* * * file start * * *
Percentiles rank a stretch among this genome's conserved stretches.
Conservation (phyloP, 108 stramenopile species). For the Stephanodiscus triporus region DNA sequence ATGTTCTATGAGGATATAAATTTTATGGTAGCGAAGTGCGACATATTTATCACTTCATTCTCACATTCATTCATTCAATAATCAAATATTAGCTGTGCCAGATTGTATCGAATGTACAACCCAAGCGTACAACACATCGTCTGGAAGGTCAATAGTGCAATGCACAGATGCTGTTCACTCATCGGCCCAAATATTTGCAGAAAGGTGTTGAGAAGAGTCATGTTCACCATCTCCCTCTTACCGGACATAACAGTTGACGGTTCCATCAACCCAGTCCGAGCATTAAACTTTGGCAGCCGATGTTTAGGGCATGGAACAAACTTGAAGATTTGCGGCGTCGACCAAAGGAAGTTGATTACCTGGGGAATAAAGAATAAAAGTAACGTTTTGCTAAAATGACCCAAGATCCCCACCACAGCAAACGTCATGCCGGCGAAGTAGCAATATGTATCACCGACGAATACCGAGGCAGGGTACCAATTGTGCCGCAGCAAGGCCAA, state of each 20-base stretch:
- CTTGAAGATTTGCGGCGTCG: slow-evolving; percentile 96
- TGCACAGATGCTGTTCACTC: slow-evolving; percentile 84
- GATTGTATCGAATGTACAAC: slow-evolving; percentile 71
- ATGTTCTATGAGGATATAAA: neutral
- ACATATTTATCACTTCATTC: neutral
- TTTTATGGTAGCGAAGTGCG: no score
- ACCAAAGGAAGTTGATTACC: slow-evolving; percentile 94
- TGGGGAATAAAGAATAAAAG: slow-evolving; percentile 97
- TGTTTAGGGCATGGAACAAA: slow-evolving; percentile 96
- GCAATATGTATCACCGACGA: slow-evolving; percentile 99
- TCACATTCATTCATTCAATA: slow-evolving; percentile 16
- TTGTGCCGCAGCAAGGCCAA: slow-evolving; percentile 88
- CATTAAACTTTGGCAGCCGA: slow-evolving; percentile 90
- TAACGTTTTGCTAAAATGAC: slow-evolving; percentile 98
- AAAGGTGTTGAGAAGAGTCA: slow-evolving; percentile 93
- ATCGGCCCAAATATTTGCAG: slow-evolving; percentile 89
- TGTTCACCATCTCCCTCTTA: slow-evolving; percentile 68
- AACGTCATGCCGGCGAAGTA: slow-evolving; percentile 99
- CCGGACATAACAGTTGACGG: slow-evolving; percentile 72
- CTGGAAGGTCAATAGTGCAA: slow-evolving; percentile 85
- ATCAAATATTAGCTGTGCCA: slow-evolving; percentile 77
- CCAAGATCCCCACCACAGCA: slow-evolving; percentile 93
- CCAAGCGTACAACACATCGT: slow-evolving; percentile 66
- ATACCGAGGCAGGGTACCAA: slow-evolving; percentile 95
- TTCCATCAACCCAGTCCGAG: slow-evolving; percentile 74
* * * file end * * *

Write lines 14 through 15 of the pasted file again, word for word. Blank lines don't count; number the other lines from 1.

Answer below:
- TTGTGCCGCAGCAAGGCCAA: slow-evolving; percentile 88
- CATTAAACTTTGGCAGCCGA: slow-evolving; percentile 90